I‘m afraid this is another memory of how I have been a captive of my sweet tooth from as early as I can remember. For all its noise and chaos, Beirut has always been a temptress to those who are weak when it comes to syrupy, sugary indulgence.
I remember just as the war was starting in the mid 1970s, my hardworking and hard-pressed parents used to deposit my sister and me during the school holidays with my formidable grandma on my father’s side, Oum Mounir, in Zaroub Altamlees. The area was one of the poorest in the city at the time. It was known as a den of drugs and prostitution. It still has problems to this day. Incidentally, it was where I was born and spent my first year. My father managed to navigate his way up from there.
My grandmother was extremely strict, with reams of rules and an obsession with cleanliness – like all the women in my family, I confess. We never wanted to stay with her but the chance to play with our cousins and mix with friends rougher than my parents would permit made it a little more bearable.
My earliest memories of Oum Mounir are of spending long, long afternoons on her patio, while she watered her intensely looked after Arabian Jasmine pots -فل . The smell was overpowering from the tiny white flowers known as Grand Duke of Tuscany. Then she would start the sisyphean task of cleaning and brushing her precious scrap of Eden.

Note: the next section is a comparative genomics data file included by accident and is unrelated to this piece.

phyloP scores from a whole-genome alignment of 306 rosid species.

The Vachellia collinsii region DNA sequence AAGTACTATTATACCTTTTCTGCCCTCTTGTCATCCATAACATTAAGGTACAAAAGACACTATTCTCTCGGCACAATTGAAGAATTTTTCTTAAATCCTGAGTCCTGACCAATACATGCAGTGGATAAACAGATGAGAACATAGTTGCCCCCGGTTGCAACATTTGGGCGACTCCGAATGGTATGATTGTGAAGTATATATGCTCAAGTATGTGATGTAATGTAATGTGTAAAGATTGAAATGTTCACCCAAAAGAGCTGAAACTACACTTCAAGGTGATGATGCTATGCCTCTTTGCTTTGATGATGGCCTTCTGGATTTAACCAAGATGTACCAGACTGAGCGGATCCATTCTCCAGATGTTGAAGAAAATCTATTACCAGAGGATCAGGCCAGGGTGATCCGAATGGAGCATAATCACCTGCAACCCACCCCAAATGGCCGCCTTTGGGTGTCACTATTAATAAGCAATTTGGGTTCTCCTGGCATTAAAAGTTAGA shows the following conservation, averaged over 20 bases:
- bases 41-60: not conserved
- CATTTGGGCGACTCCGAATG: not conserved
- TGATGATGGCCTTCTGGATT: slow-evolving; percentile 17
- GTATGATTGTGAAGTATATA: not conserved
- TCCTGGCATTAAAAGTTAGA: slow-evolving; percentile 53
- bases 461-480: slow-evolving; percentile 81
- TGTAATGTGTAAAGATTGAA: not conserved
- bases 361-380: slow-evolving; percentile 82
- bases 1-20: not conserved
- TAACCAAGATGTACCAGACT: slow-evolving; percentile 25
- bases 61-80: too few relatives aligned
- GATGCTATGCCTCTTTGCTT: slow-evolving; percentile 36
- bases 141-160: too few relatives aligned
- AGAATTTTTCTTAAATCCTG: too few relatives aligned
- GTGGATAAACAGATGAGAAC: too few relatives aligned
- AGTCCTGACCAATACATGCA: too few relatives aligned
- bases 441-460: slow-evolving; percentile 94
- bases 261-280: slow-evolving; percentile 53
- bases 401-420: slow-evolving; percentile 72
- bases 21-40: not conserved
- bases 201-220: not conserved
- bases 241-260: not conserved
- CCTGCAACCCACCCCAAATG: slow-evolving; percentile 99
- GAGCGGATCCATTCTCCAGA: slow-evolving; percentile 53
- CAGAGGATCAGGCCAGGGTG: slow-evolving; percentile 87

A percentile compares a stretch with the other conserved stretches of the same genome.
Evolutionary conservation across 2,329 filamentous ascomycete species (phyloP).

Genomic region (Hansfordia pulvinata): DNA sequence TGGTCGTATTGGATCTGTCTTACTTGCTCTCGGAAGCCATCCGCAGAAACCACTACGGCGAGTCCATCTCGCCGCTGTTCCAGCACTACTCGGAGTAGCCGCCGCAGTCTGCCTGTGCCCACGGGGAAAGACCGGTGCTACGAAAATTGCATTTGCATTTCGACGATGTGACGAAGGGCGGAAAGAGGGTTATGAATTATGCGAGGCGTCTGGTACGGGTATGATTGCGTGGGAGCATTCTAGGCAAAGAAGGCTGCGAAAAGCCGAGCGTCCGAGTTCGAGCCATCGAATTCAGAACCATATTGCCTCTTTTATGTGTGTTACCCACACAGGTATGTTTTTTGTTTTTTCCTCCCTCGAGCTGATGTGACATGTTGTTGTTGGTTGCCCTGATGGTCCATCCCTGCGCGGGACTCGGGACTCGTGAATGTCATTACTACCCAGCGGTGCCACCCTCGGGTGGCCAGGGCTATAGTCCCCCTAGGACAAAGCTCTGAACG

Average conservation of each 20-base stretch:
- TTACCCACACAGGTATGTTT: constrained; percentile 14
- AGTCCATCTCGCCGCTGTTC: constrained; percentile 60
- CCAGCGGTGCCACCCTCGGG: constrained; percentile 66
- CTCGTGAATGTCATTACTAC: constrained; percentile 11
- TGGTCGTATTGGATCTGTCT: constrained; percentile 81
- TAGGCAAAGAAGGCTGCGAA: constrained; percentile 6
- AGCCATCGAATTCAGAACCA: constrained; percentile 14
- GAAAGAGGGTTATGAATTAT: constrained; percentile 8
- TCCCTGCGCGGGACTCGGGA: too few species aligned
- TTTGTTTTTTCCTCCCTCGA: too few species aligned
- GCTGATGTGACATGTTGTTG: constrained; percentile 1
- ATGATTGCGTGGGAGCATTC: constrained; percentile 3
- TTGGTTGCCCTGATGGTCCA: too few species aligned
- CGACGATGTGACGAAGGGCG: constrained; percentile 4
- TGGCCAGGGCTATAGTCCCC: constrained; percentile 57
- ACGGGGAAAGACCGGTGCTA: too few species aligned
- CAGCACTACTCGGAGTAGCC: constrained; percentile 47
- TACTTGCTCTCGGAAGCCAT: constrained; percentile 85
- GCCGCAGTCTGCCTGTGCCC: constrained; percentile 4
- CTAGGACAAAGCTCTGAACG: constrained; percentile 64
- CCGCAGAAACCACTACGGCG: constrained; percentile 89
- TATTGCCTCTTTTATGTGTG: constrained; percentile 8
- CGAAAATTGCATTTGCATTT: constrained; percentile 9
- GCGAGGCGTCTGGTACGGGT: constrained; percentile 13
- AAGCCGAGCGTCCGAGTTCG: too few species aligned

Once that was finally done, she would position a chair at the entrance of her ground floor flat, in front of her heavy metal gate, where she’d sit and watch the world go by. (I went back there last year and saw the building in a sorry state — but the old metal door was still there – as was the much loved patio to the left.)
Until the regular streetseller in his rackety old van would shatter her idyll with his raucous squawking through the loud speaker vaunting the glories of his sheibeyat – شعيبيات.
We would immediately rush to my grandmother and start begging her to buy us some. But she knew very well that we were spoilt kids who would never touch food from a van – and was suspicious of what we were up to. So we had to whine and cajole until she relented on her rules for a moment and let us go and buy some.
We raced out of the flat. We headed straight to the van and got our crumpled lira out to buy the pudding. But we would take only a bite and leave the rest. It is a messy business eating Sheibeyat and we really only wanted to shut the street seller up; his ugly shrieking made us shudder. He would repeat the same cry over and over again, شعيبياتنا صخنين وطيبين كبرو الجاطات لنكترلكن القطرات . The pudding, however tempting, wasn’t the real reason we were so eager to go out — it was simply our most plausible escape route.
One of my grandma’s strictest rules was never to go out of the door, never to talk to anyone and definitely never to play with any of the kids in that god forsaken place, tucked behind the Abdulnasser mosque in AlMazraa. That’s despite the fact that nine of my uncles were brought up in that two bedroom flat, with its big blank ceilings and black and white tiles. Across the way was a tin shack where a family even worse off lived — one of my uncles ended up marrying one of the girls from there, despite his family’s efforts to stop him.